Reference semantics for C++ classes

A number of other modern, object-oriented programming languages use the keywords struct and class but unlike C++ they differ when making copies of objects of these types, possibly by assignment or by use as a function parameter. Simply put, structs (value types) are passes by value, while classes (reference types) are passed by reference. The goal, of course, is efficiency; a reference is cheap to copy.

This article intends to demonstrate that this is also possible with Modern C++, but before that a little (re-)introduction to a long-established coding principle is in order. The “pimpl” idiom (an abbreviation of private implementation) is a way of separating interface from implementation for reasons of code confidentiality and compilation speed. Consider the following class definition:

// BigClass.hpp : minimalist class definition using pimpl-idiom

#include <vector>
#include <string>
#include <string_view>
#include <memory>

class BigClass {
    BigClass(const std::string& name, const std::vector<int>& data);
    std::string_view getName() const;
    const std::vector<int>& getData() const;
    void setAt(const std::vector<int>::size_type index, const int value);
    BigClass clone() const;
    struct Impl;
    std::unique_ptr<Impl> pImpl;

The only data member of this class is pImpl and all of the member functions, including the constructor, are deliberately merely definitions (not declarations). As it stands, we can #include this file as it is valid C++, however attempting to compile a program which defines a BigClass object would result in linker errors. (The declaration of the destructor ~BigClass() is needed because of using a std::unique_ptr to an incomplete type.) The type of BigClass::Impl is a struct, not a class, but since it is a private declaration, we do not lose any meaningful encapsulation. We do, of course, need an implementation file, as shown below:

// BigClass.cpp : class implementation for pimpl-idiom

#include "BigClass.hpp"

struct BigClass::Impl {
    std::string name;
    std::vector<int> data;

BigClass::BigClass(const std::string& name, const std::vector<int>& data)
    : pImpl{ std::make_unique<Impl>(name, data) }

BigClass::~BigClass() {}

std::string_view BigClass::getName() const { return pImpl->name; }

const std::vector<int>& BigClass::getData() const { return pImpl->data; }

void BigClass::setAt(const std::vector<int>::size_type index, const int value) {
    if (index < pImpl->data.size()) {
        pImpl->data[index] = value;

BigClass BigClass::clone() const {
    return BigClass(pImpl->name, pImpl->data);

The definition of the implementation class BigClass::Impl is needed in order to write the definitions of the interface class BigClass in full, as these member functions access the fields directly through the pointer member. The constructor creates the smart-pointer member to a newly created BigClass::Impl, while the destructor definition is empty. In order to enable deep-copy semantics, a clone() member function returning a new BigClass is provided. (It is not possible to copy a BigClass object directly as the above definition stands as its std::unique_ptr member is a move-only type.)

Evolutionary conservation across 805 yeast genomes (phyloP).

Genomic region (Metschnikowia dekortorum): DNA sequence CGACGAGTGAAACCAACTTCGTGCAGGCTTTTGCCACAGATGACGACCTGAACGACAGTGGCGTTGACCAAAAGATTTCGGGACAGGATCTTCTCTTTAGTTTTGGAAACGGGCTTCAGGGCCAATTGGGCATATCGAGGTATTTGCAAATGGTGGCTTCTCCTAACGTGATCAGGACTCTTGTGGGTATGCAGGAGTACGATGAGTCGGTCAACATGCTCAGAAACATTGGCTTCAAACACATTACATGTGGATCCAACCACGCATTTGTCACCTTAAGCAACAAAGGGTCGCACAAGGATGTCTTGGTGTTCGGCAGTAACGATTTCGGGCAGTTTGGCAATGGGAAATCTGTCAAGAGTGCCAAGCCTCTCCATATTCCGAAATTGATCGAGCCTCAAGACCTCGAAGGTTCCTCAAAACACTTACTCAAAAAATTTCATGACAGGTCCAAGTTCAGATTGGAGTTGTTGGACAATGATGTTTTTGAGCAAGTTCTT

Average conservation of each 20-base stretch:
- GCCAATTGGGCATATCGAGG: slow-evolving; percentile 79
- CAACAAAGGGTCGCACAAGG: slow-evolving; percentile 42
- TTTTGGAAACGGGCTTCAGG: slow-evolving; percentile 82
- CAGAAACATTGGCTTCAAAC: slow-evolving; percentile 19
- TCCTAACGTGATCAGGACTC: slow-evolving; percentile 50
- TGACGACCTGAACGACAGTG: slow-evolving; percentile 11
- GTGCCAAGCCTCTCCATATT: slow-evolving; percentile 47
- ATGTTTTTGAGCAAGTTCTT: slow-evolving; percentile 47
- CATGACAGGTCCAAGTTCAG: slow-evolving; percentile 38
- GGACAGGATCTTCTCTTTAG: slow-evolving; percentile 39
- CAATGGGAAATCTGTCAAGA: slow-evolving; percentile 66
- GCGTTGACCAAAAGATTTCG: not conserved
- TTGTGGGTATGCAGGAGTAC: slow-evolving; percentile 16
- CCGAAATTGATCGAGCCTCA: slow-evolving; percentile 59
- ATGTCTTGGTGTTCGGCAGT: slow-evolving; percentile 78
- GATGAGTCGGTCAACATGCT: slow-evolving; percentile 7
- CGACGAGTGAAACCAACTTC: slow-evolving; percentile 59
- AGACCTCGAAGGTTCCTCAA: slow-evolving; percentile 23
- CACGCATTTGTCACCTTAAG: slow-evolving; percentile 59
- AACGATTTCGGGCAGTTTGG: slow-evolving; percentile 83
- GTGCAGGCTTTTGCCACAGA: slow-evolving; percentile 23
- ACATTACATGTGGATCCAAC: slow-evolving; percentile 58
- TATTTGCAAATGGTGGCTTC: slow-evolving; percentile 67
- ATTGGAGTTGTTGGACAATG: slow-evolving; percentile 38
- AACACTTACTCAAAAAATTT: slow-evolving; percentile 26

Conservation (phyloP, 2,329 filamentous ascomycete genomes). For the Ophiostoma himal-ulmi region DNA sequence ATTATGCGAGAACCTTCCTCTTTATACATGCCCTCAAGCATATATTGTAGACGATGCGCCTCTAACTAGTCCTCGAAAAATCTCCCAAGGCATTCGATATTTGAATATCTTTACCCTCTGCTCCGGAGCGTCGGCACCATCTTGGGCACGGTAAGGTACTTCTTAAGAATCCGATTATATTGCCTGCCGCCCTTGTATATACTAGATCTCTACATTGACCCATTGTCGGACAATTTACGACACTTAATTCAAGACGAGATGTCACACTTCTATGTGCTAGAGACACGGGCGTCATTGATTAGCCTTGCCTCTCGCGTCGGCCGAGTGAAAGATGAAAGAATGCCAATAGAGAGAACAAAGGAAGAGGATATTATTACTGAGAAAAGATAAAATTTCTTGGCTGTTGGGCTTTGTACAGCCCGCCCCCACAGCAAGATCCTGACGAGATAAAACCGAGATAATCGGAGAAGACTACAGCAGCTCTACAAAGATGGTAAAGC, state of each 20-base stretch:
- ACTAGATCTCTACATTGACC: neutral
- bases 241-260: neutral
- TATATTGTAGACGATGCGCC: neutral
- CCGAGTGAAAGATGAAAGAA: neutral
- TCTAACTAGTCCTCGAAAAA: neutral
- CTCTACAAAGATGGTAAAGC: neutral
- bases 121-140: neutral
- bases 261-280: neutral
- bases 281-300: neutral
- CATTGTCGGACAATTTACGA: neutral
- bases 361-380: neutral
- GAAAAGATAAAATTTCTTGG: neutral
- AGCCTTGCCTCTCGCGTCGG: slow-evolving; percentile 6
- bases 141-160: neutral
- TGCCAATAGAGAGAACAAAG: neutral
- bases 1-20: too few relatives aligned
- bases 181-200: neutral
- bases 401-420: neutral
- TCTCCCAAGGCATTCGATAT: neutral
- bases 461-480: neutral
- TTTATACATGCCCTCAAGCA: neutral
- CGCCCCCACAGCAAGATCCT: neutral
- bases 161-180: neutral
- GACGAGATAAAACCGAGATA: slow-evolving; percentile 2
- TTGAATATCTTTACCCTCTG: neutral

What may be surprising is that two simple code changes alter the use-semantics of the above code drastically. Here they are, a change to BigClass.hpp:

    struct Impl;
    std::shared_ptr<Impl> pImpl;

And a change to BigClass.cpp:

BigClass::BigClass(const std::string& name, const std::vector<int>& data)
    : pImpl{ std::make_shared<Impl>(name, data) }

Changing the smart-pointer type to std::shared_ptr changes the copy semantics of BigClass objects to reference semantics. That’s the only change to the code which is necessary! (Additionally, you may even get away without the destructor declaration and definition when changing to std::shared_ptr.) The following code demonstrates the difference between a shallow copy (using = which wasn’t possible when using std::unique_ptr) and a deep copy (using clone()):

#include "BigClass.hpp"
#include <iostream>

int main() {
    BigClass test( "the big data", { 1, 2, 3, 4, 5, 6 });
    auto test2 = test.clone();
    auto test3 = test;
    test.setAt(5, 100);

    auto print = [](const BigClass& b){
        std::cout << b.getName() << '\n';
        for (auto& a : b.getData()) {
            std::cout << a << ' ';
        std::cout << '\n';


The output from running this program is:

the big data
1 2 3 4 5 100
the big data
1 2 3 4 5 6
the big data
1 2 3 4 5 100

In summary, we’ve seen how the pimpl-idiom can be updated to Modern C++ using smart pointers. Modification of the implementation file continues to not require clients of the interface file to be re-compiled. Use of a std::unique_ptr instead of a raw pointer gives the same semantics to the interface class as ever, while use of a std::shared_ptr gives the shallow-copy reference semantics seen in other languages.

Resources: Download or browse the source code

Update: 2021/03/07: Code modified to use a nested struct instead of a separate standalone class.

2 thoughts on “Reference semantics for C++ classes”

    1. Hi Dan,

      I’ve reviewed the article and have actually gone the other way, changing declaration to definition when referring to BigClass.hpp. Examples of declarations are: “struct Impl;” or “~BigClass();” while examples of definitions are: “class BigClass {…};” and “BigClass BigClass::clone() const {…}”


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